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Drexel UHC Announces 2018 Applied Practical Experience Grant Recipients

Student working on computer

June 25, 2018

The Drexel Urban Health Collaborative is excited to announce the recipients of the 2018 funded Applied Practical Experience grants, supporting practical experience in urban health. This year, four Dornsife School of Public Health students received funding from the Urban Health Collaborative (UHC) to work on projects spanning issues including homelessness in young children; measuring food access as part of a food equity pilot study; identifying protocol for serving Hurricane Maria evacuees; and more. Represented on this year’s list of partners are the Philadelphia Department of Public Health, the Mid-Atlantic Regional Public Health Training Center, Philadelphia Prevention Partners, Management and Environmental Technologies Inc., and the People's Emergency Center.

“The Applied Practical Experience funding provides students an opportunity to gain hands-on experience with a community partner, focused on urban health,” said Jennifer Kolker, MPH, associate dean for public health practice and associate clinical professor in Health Management an Policy at the Dornsife School of Public Health. Kolker co-leads the Policy and Community Engagement Core of the Drexel UHC with Amy Carroll-Scott, PhD, MPH, assistant professor in Community Health and Prevention.

The Drexel UHC received nearly 10 proposals for consideration during its application period, conducted over two weeks in March and again in May. The proposals were reviewed by a panel of faculty and staff members who weighed the learning value of the project and the student’s interest in urban health, as evidenced by the student proposed project and letter of interest.

First year master's of public health students in the Dornsife School of Public Health can apply for one of four Drexel UHC-funded Depth Experience grants; a call for applications will be announced in Spring 2019.

Since 2016, the Drexel UHC has funded 12 projects with over 10 sponsoring organizations. Interested organizations should contact the Drexel UHC to learn more about opportunities to partner on student projects or data needs.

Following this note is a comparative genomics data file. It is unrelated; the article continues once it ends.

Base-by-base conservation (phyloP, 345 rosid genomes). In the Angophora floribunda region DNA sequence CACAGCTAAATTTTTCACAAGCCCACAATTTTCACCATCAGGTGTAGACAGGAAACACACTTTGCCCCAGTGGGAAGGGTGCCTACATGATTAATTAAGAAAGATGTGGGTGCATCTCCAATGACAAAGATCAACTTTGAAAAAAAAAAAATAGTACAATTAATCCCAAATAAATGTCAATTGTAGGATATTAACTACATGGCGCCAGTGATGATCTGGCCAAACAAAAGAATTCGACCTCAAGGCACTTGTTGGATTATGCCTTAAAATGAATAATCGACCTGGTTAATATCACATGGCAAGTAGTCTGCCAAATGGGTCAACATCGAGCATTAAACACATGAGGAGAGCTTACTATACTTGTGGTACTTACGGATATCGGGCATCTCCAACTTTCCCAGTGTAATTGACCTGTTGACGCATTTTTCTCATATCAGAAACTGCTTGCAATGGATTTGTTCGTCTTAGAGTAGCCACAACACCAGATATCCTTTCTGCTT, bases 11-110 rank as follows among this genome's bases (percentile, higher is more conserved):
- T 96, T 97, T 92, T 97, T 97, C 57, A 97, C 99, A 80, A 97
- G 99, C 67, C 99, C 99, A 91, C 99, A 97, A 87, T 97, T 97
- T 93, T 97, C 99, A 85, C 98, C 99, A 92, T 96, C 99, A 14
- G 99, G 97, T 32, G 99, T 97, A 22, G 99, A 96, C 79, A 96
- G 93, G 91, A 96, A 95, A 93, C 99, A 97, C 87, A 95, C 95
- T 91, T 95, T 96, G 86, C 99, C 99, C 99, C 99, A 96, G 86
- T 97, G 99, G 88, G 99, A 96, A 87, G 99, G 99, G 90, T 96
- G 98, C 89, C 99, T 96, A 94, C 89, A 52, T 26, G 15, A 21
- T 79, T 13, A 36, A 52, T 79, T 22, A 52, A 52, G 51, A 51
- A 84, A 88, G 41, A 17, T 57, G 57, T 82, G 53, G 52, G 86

Anne Golden, MPH ‘19, will work with the Division of Chronic Disease Prevention at the Philadelphia Department of Public Health to coordinate the Food Equity Pilot Study. The Food Equity Pilot Study will assess food access and availability within the city of Philadelphia. This study test a linear measurement tool, measuring the linear feet of "healthy" and "unhealthy" food items stocked in Philadelphia corner stores. This is the Department’s largest pilot study yet, measuring over 100 stores. Locations will be randomly sampled and represent both high-income and low-income communities. Golden’s role will include: creating training materials and coordinating with volunteers; completing store measurements; compiling and analyzing data under the supervision of members of the data and evaluation team; summarizing data; and presenting findings to the data and evaluation team.

Paola Maysonet, MPH ‘19, will work with Philadelphia Prevention Partnership, a coalition of organizations that advocates building relationships to understand local systemic issues. Maysonet is creating a culturally-tailored interview guide that inquiries upon organizations’ protocol for serving Puerto Rican evacuees displaced by Hurricanes Maria and Irma, perceptions of the challenges, successes and further needs. Interviews will be conducted amongst grassroots, non-profit and city government sectors of Philadelphia. Project findings will be disseminated to relevant stakeholders to understand the city’s approach in reaching and serving this population.

Vaibhavi Mone, MPH ‘19, will working with Management and Environmental Technologies Inc. (MET) on their METWorks Summer Program, a part of the Philadelphia Youth Network’s WorkReady program. Mone has a dual role in this program. First, she will refine and teach public health-related contextual learning experience curriculum to about 100 West Philadelphia youth, ages 14 to 18. Second, she will evaluate the overall impact of the program on youth participants. Mone will work closely with METWorks staff to incorporate evidence-based improvements and develop an evaluation toolkit for MET to be able to independently collect and summarize data in future summers. This curriculum and training is a way to empower youth to understand and improve health in their own neighborhoods.

Ornella Pitah, MPH ‘19, will work at the Department of Advocacy and Policy of the People Emergency Center, a nonprofit community development agency providing comprehensive homeless services. Pitah is developing research as part of the advocacy strategy for the Yay Babies Campaign to raise awareness of infants and toddlers experiencing homelessness among city, state and federal policymakers. Part of the advocacy strategy is to develop a literature review and policy briefs called “Brain Gain.” The briefs will inform policymakers on decisions concerning services to homeless children ages 0-3 and the adverse health outcomes of experiencing homelessness. Additionally, Pitah will engaging diverse stakeholder to build consensus in Children’s Work Group and FSPN on needed services for children ages 0-3 who are residing in emergency/transitional housing.